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Tenor Spencer Britten is flanked by rainbow-painted crosswalks and his high-heel boots during his joyful performance of Comfort ye, my people in the middle of Vancouver’s Davie Village.Handout

In a normal year, Canadians flock to churches and concert halls for their annual fix of the holiday staple Handel’s Messiah. Yet in 2020, Messiahs are hard to come by, because of the pandemic and its shuttering of the performing arts as we know it. Up there with office holiday parties, an indoor space filled with people joyfully hollering the Hallelujah Chorus is decidedly a risky activity.

There is a bit of joy to be had, though, in Messiah/Complex, the filmed adaptation of Messiah that is a coast-to-coast collaboration between Against the Grain Theatre, the Banff Centre for Arts and Creativity and the Toronto Symphony Orchestra. It’s a breathtaking feat: a score recorded by members of the TSO under maestro Johannes Debus, sung by 12 soloists and four choirs in six different languages, and filmed on location in every one of Canada’s 13 provinces and territories.

Messiah/Complex really is joyful. It comes with nostalgia, of course. For myself and any other settler-descended Canadian who heard Messiah around Christmas each year, the familiar sounds of Handel’s score signal community and tradition – white and European as it is. Yet in the hands of co-directors Joel Ivany, artistic director of Against the Grain Theatre, and Reneltta Arluk, Banff Centre director of Indigenous arts, Messiah becomes utterly Canadian.

Read more: Against the Grain’s daring interpretation of Handel’s Messiah might get a rise out of the hallelujah people

Messiah takes its text from the King James Bible, yet Handel’s 1742 oratorio perseveres because its themes reach beyond a single source. The selected texts are about keeping hope, not giving into doubt and being good to one another. Messiah/Complex takes this universal message and localizes it, turning the loose narrative into small scenes about individual Canadian lives – specifically, the lives of the solo singers.

Tenor Spencer Britten (British Columbia) and his joyful Comfort ye, my people happens in the middle of Vancouver’s Davie Village, flanked by rainbow-painted crosswalks and his high-heel boots; Diyet (Yukon) sings a Tutchone translation of O thou that tellest, set against the stunning landscape of Yukon territory, that reminds us to admire and listen to the world around us; baritone Elliot Madore’s (Ontario) booming “The trumpet shall sound” is all about hockey, set in the Toronto arena where he often played as a child. There are stories about queerness, about immigration, about death and reincarnation. The music is shuffled around, bass arias given to a mezzo-soprano, or the pronouns changed in “He was despised.” It’s a total triumph in experimentation that is only a little bit baffling in its power.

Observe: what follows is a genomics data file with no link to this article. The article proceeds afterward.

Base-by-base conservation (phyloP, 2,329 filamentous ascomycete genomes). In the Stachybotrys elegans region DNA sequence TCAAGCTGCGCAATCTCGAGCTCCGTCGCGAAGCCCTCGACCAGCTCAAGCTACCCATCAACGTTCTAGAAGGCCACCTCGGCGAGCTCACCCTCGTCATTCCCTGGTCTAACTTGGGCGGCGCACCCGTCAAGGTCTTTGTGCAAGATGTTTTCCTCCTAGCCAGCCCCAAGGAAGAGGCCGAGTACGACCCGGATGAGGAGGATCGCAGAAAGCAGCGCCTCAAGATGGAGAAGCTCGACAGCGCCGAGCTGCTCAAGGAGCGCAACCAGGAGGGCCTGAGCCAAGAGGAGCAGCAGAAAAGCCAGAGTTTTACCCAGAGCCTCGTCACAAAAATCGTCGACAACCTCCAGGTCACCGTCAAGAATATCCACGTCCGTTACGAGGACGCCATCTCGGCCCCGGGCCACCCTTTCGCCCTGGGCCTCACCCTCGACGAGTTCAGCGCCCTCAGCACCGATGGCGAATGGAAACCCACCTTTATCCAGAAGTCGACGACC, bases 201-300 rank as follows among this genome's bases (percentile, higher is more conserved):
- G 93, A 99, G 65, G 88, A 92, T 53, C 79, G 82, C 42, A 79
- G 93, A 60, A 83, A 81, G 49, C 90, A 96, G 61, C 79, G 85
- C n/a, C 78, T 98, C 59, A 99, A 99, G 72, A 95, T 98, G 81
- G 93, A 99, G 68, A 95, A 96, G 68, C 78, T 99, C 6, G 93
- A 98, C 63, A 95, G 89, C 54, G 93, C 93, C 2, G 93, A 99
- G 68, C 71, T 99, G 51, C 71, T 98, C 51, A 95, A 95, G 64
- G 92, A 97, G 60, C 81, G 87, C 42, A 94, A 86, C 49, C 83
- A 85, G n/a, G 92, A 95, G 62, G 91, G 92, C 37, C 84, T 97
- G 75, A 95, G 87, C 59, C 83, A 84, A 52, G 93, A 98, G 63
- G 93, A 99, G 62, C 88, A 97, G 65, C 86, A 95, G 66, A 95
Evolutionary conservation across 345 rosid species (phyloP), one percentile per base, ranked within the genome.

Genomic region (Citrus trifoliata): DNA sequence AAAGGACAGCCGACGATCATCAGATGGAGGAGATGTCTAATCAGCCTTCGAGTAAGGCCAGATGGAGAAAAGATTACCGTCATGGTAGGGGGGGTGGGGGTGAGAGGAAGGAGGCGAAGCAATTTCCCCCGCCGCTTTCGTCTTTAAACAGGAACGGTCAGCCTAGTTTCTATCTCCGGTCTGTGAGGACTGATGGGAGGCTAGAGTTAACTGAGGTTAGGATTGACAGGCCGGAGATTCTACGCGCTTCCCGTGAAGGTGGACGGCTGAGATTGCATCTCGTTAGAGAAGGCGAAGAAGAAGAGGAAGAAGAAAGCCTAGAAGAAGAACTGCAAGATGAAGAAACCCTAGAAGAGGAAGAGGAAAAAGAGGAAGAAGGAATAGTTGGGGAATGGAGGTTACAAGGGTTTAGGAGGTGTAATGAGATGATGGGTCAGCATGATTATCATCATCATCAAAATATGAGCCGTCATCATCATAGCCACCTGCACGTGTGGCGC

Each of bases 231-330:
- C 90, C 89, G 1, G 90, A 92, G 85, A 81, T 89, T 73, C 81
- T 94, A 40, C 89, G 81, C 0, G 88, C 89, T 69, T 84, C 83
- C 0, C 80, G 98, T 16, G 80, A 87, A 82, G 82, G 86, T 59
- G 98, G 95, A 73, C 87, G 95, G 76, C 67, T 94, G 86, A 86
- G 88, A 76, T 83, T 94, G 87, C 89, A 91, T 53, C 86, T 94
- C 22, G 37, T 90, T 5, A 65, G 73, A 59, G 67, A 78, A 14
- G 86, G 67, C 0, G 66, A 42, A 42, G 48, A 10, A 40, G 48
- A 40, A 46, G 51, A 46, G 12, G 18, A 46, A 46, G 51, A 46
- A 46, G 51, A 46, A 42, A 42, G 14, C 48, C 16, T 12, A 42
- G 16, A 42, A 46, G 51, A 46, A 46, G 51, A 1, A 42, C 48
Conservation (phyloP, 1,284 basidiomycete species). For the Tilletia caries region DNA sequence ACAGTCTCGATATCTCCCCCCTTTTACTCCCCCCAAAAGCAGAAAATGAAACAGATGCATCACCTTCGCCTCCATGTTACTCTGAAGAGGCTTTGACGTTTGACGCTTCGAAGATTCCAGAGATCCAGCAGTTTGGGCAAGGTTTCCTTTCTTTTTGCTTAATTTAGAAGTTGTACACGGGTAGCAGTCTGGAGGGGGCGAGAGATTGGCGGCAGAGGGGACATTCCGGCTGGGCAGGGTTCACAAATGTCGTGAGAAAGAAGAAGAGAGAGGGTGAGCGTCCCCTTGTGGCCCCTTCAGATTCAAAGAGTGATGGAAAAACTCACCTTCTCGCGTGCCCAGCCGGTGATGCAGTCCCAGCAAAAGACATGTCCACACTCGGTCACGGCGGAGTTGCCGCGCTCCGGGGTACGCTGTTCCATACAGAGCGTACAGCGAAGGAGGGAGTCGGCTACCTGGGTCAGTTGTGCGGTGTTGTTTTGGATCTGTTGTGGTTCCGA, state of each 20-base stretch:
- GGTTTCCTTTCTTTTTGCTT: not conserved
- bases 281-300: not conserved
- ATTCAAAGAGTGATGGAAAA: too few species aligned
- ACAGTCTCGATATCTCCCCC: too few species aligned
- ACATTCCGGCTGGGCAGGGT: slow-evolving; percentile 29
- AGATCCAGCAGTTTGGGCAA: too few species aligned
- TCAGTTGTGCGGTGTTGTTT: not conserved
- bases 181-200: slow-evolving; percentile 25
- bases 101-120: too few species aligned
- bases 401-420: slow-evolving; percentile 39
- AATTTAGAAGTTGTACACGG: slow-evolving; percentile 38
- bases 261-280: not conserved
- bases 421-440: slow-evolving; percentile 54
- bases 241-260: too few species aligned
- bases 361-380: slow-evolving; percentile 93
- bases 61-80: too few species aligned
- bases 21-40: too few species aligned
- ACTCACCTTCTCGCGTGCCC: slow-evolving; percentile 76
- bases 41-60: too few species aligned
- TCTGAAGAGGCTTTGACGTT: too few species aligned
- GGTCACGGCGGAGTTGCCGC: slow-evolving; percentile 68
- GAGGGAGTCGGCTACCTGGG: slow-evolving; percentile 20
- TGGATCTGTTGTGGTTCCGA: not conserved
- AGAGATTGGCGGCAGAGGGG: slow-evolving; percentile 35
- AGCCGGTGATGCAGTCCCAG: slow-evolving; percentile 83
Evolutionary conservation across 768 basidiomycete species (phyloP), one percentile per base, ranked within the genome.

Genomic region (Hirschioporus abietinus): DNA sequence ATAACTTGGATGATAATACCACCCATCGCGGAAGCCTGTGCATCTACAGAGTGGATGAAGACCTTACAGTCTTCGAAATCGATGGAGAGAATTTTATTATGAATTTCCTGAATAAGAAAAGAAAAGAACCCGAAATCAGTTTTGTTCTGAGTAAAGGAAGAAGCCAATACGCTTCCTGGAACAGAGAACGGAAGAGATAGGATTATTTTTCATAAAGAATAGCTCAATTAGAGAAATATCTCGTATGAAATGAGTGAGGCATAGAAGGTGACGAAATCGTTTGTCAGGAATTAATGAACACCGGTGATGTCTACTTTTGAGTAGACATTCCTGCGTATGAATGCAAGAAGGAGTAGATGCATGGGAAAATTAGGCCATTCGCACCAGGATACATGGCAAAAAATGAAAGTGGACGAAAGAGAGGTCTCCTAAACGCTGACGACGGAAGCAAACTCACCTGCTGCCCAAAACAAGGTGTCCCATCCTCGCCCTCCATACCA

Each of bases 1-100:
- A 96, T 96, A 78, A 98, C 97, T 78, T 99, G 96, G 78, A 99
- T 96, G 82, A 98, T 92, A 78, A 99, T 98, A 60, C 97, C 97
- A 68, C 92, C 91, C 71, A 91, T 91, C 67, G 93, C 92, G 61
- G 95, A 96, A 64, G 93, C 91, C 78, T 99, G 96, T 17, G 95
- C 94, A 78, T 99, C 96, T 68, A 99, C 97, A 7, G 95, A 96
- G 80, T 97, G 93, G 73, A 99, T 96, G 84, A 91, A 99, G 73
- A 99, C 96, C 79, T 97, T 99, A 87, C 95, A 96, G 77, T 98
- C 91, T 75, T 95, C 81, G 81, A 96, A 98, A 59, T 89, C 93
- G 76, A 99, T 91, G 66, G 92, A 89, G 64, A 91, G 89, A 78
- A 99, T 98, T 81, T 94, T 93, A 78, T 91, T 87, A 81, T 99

Baritone Elliot Madore’s The trumpet shall sound is all about hockey.Handout

Messiah/Complex also checks every box in the list of must-haves for a project such as this: BIPOC representation, conscientious collaboration with Indigenous artists, celebration of LGBTQIA+ lives, and excellently performed music. And like a textbook example of what we hope for when art takes this kind of social care, Messiah/Complex unveils a moving mosaic. Not even halfway through, I found myself marvelling at the sheer number of differences in the lives of Canadians, and my appreciation grew not just for Canada, but for Handel.

The big question: Why put so much energy into reinventing Messiah as a celebration of Canadian lives, when it is unavoidably not Canadian? Why bring in Indigenous artists to sing Handel’s music, to join in a holiday tradition that came with the settlers? Why not instead write a new piece, something rooted in the values that Messiah/Complex shares? The answer, for me, came surprisingly quickly: For better or for worse, Canadians respond to Messiah, and no new piece can match that kind of cultural context. Not for all, but for many, Handel’s music is a true part of the holiday season, and it signals joy.

“We are acutely aware of the contradictions Messiah brings,” read the titles at the top of the show. “The erasure of Indigenous language by generations of cultural undoing is being reclaimed by some of the soloists you will hear sing. It not only shows their resilience but their generosity.”

That act in itself seals the deal on the message of Messiah/Complex. Against the Grain, the Banff Centre and the TSO have amplified the message of hope and community that has always been in Handel’s work. And in a humbling, illuminating way, made a bit of nonsense out of a “traditional” Messiah, forever and ever.

Messiah/Complex is available to stream through January 7, with registration.


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